Choosing Between an IRA and a Roth IRA


There are several major differences between a traditional IRA fund and a Roth IRA. By choosing a Roth IRA, one advantage is that you will be able to withdraw funds that are non-taxable. Most professional financial advisors state that those who are beginners in the world of investment options should open a Roth IRA account because they give beneficial tax breaks in the future and are simple to understand. They recommend doing this even before opening an employer based retirement savings plan unless they provide matching funds for your deposits. Most advisors also recommend switching or converting to a no fee IRA as soon as possible if you currently have the traditional type.

Why Should I convert to a Roth IRA?

If you currently have a traditional IRA and would like to change to a Roth, you may have to pay taxes on the full balance of the traditional IRA, but this could be looked upon as beneficial in the long run. For instance, if you are fairly sure that your income tax is going to become higher, it may be a good idea to switch to a Roth IRA now, although converting a traditional IRA to a Roth means that you will pay taxes at the time of the conversion.

Some Basic Rules for a Roth IRA:

Contributions to the fund are limited, as are spousal contributions. As long as one spouse has compensation income, the other can also contribute to the Roth account, as long as the couple files a joint status on their tax refund. There are also no age limits as long as the individual has income from a job that can be verified. Being involved with or having a 401k program does not affect the amount or the eligibility of those wishing to also have a Roth IRA account. If you decide to convert your traditional IRA to a Roth account, you may still make contributions during the year of the conversion.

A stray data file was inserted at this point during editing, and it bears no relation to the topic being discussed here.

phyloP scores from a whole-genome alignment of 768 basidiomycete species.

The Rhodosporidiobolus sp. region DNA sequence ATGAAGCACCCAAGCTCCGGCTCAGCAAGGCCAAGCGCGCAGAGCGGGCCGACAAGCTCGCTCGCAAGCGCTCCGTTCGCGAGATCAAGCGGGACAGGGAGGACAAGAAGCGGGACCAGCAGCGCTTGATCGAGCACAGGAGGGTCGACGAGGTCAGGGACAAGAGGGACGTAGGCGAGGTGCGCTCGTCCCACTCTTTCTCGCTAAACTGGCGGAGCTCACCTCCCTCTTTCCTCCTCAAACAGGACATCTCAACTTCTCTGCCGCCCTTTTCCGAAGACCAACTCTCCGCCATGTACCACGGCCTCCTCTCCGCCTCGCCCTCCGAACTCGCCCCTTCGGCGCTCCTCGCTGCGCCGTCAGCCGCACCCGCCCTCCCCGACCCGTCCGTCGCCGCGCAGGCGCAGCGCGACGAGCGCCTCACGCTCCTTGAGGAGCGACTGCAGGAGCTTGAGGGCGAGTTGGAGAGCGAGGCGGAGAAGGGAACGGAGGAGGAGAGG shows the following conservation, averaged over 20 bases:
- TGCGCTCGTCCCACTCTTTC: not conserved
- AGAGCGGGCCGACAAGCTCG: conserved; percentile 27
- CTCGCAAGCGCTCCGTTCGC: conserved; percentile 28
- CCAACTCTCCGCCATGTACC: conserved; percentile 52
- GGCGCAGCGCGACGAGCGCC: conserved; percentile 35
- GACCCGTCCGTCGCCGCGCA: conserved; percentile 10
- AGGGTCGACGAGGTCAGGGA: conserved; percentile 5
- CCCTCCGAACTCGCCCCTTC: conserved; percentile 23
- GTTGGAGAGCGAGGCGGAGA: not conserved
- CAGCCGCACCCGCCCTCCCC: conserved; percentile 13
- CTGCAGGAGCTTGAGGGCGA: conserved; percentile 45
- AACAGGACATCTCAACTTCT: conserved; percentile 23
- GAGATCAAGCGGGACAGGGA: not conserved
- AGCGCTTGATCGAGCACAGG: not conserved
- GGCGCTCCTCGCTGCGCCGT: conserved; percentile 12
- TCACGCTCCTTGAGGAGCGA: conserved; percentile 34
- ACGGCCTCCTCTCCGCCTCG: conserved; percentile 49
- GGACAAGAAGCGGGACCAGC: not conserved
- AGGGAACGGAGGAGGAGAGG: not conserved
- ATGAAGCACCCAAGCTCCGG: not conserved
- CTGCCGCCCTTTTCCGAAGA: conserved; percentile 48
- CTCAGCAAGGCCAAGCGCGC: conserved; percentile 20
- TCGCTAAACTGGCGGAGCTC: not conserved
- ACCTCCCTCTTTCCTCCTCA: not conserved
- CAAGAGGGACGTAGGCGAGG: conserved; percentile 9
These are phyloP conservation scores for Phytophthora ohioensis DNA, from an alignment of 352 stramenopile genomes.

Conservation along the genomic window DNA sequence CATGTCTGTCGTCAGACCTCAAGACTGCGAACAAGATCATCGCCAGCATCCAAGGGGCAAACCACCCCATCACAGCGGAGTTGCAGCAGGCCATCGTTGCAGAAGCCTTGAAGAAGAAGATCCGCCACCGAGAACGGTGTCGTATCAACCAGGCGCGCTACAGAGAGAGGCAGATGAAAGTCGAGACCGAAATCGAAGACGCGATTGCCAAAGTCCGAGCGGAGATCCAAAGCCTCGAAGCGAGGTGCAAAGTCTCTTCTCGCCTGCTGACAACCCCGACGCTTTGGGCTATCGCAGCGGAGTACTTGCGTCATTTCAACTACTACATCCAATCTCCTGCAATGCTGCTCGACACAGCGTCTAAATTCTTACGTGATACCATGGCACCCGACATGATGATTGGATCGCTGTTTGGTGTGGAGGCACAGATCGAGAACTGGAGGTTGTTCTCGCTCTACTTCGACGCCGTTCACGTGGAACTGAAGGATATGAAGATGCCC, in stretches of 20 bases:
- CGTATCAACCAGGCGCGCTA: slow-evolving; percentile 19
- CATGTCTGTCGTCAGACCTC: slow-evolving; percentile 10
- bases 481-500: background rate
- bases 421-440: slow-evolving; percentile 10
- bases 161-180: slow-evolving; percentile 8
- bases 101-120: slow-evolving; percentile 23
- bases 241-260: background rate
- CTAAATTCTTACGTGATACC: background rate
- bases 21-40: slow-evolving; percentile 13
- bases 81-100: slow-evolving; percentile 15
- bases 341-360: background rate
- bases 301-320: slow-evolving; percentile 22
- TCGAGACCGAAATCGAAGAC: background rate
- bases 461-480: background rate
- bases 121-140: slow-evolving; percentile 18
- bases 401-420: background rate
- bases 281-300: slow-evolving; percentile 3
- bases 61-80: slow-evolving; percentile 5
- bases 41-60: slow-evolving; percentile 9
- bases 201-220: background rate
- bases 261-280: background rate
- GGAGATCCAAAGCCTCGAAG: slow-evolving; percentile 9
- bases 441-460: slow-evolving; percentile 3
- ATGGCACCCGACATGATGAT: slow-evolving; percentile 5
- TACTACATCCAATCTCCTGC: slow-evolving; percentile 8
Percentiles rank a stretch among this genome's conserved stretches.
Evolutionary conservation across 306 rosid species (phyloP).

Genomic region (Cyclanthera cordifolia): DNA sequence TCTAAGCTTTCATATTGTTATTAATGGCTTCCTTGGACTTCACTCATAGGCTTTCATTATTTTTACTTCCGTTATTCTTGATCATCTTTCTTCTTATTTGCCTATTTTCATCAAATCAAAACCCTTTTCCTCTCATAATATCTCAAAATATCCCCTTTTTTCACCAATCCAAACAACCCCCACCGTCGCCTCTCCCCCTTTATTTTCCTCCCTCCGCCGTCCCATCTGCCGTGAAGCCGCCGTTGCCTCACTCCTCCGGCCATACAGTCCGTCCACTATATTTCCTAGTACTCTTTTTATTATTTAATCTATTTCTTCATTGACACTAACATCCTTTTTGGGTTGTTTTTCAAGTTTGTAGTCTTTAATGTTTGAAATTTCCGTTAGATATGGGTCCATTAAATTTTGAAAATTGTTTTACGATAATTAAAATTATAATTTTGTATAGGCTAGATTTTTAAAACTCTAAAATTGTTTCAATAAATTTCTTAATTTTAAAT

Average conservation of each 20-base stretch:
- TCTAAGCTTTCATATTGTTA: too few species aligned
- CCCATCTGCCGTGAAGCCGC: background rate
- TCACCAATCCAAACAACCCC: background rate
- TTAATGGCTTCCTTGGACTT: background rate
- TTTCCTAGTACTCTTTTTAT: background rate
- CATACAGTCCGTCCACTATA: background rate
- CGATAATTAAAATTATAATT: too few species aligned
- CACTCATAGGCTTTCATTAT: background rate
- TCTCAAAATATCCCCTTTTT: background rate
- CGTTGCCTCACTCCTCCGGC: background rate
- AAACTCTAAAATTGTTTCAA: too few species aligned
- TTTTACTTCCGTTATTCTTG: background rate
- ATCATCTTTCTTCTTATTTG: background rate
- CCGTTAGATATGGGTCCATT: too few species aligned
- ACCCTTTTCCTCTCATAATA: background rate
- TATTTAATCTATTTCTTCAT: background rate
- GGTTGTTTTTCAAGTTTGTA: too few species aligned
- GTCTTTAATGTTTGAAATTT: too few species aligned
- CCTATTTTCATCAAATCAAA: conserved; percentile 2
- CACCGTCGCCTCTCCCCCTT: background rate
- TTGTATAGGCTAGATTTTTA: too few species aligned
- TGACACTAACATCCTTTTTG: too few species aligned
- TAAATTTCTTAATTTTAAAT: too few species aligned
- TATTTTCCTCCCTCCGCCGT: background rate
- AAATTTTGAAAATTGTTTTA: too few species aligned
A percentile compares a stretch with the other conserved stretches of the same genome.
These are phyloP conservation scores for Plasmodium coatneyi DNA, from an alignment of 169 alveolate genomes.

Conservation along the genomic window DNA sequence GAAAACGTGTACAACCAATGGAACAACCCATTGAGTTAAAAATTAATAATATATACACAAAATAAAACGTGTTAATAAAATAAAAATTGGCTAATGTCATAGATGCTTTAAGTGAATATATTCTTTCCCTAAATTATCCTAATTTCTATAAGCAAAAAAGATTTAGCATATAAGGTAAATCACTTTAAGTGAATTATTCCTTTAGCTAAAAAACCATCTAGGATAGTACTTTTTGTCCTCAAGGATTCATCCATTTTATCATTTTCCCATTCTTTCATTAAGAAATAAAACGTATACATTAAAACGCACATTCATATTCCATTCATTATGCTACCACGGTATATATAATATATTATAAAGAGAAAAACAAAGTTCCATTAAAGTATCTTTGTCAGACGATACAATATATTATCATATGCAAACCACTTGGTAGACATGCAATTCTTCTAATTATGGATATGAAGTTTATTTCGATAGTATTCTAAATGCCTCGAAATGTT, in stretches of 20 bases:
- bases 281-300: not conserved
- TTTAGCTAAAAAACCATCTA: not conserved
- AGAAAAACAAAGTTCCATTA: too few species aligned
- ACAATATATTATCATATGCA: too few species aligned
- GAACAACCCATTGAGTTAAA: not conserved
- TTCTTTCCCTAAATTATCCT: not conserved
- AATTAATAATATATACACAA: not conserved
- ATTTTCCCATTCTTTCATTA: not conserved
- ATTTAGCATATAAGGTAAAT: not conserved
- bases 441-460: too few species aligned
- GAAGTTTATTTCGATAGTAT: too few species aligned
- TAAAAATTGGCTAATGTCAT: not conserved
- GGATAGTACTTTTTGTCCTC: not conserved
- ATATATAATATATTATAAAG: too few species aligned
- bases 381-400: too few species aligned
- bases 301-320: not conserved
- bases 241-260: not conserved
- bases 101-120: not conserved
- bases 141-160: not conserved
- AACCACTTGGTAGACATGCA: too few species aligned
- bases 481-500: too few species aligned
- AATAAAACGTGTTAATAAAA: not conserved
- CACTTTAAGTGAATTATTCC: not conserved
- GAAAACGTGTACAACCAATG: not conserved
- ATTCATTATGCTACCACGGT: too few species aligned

Roth IRA Perks:

One of the big perks of having a Roth IRA account is that you can make contributions to it until the age of 70, and you are allowed to leave the money in the account as long as you wish. As long as you are within the guidelines and you meet the requirements, your qualified distributions will remain tax free. To receive the fullest benefits, the account has to be designated as a Roth when it is set up.

Most Common Uses for a Roth:

IRA accounts of both types are mainly used as a retirement savings account. The consumer is allowed to make up to a certain number of contributions through the year. When you are over the age of fifty nine and have the account at least five years, you will be able to make withdrawals that are tax free. Roth IRA’s are a well known and effective way of being able to have savings when you retire.

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